The Fanimation Drone features six speed settings allowing you to control the airflow at its best. Plus, the advanced Fresh Air Mode lets you modulate the RPM and convert regular airflow to a natural breeze.
Located in Zionsville, IN, Fanimation Fans is a technology-driven company that deals with supplying and installing power-efficient & environment-friendly ceiling fans across the states. However, with such design successes, it is sure to spread its business boundary even more.
The Fanimation TriAire comes with three long 52” blades to propel massive air. You can also choose from other sizes ranging from 44”, 48”, 56”, and 60”, depending upon your room size. Moreover, blades of different finish types are customizable in the same unit.
The fan has a provision to add lighting to its body. The entire system hangs through an adjustable 8” downrod. The ceiling fan uses a powerful DC motor and delivers six speed settings. You can separately buy a light kit and motor to customize the fan as per the application.
With a premium-quality weatherproof finish, it is suitable for both indoor and outdoor usage. Interestingly, it is also rated for wet locations. In fact, you can directly expose it to rain.
Fanimation is a reputable company that makes superior, durable, and long-lasting ceiling fans. This contemporary model well describes Fanimation’s visionary mind to redefine outdoor ceiling fans with time.
The Fanimation Celano V2 flaunts a brushed nickel body with 52” cherry/dark walnut blades to take anyone by surprise. With an AC motor capable of variable RPMs (53 to 174), it creates an impressive AirFlow (rated 4/5). The package arrives with a 4 ½” downrod to maintain a safe distance of the fan from the ceiling and floor.
The ceiling fan comes with an integrated 18W LED light fixture with a dimmable LED array. You can operate the fan through a smartphone app via Bluetooth or through a hand-held remote.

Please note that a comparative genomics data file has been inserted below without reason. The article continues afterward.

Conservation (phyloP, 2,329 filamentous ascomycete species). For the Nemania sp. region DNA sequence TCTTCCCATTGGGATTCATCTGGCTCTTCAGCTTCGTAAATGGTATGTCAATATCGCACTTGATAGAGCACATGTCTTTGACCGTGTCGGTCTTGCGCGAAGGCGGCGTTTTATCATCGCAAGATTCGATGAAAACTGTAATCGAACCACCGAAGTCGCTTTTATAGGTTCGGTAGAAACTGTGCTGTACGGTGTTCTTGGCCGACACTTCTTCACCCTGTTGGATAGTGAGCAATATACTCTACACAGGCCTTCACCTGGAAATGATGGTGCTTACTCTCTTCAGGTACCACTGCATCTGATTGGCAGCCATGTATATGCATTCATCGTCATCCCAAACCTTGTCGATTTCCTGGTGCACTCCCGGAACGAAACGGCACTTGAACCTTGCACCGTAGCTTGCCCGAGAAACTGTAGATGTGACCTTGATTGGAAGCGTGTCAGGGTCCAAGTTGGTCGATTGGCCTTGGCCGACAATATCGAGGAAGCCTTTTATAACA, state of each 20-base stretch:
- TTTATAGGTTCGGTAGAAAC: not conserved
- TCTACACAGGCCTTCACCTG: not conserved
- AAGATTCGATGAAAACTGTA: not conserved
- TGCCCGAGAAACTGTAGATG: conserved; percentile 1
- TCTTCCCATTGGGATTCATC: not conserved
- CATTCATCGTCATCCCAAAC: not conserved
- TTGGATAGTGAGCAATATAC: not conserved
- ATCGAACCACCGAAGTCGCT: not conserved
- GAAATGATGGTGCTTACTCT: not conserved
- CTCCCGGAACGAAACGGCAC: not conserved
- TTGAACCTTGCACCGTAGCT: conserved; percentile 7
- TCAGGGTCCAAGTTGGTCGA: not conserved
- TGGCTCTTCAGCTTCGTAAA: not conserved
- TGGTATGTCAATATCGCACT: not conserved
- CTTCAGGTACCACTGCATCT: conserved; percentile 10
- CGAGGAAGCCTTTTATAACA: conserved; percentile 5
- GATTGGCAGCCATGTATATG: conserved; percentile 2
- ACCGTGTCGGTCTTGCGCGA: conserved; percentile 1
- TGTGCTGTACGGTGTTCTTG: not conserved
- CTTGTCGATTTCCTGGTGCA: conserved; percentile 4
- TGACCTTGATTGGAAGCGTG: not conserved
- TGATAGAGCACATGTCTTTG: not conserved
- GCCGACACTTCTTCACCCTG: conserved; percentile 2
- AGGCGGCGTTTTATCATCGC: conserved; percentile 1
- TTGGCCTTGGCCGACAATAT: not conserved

It is compatible with Smart Assistants (Google Assistant and Amazon Alexa) when connected with a Wi-Fi receiver. The wall control and Wi-Fi modules are available separately.
Fanimation products are made for the future. They are best suited for smart homes and bear premium designs with fantastic craftsmanship. This 5-blade fan is suitable for all family types and has broad coverage.
This modern Forms ceiling fan is a heavy-duty item designed to offer uninterrupted airflow under challenging situations. The fan is manufactured using Grade-A Titanium Silver ABS finished blades offering superb durability and rigidity. It has got an energy-efficient DC motor that slashes power consumption up to 70 percent.
Besides the switchboard, the fan offers various modes of connectivity, such as Bluetooth and wireless. It comes with a Bluetooth remote with additional wifi support. You can connect it to your smartphone and use voice commands for easy control.
Currently, it supports devices like Alexa, Google Assistant, Samsung Smart Things, Ecobee, and Nest. The product also comes with three types of downlight fixtures delivering 1110 lumens and 3000k warm light.
Modern Forms is a US-based manufacturer and supplier of high-end smart fans and LED luminaries for home, hotel, restaurants and workplaces. They are known for creating cutting-edge luminaries and smart fans. They also conduct thorough and rigorous product testing.
The fan is WET rated to handle rain and other forms of water exposure. Overall, the Modern Forms ceiling fan is a great way to enjoy natural air in indoor and outdoor locations.
Made from highly durable ABS materials, the Xtreme H20 serves as an excellent ceiling fan for outdoor usage. The product is UL WET rated to be used under damp and water exposed settings.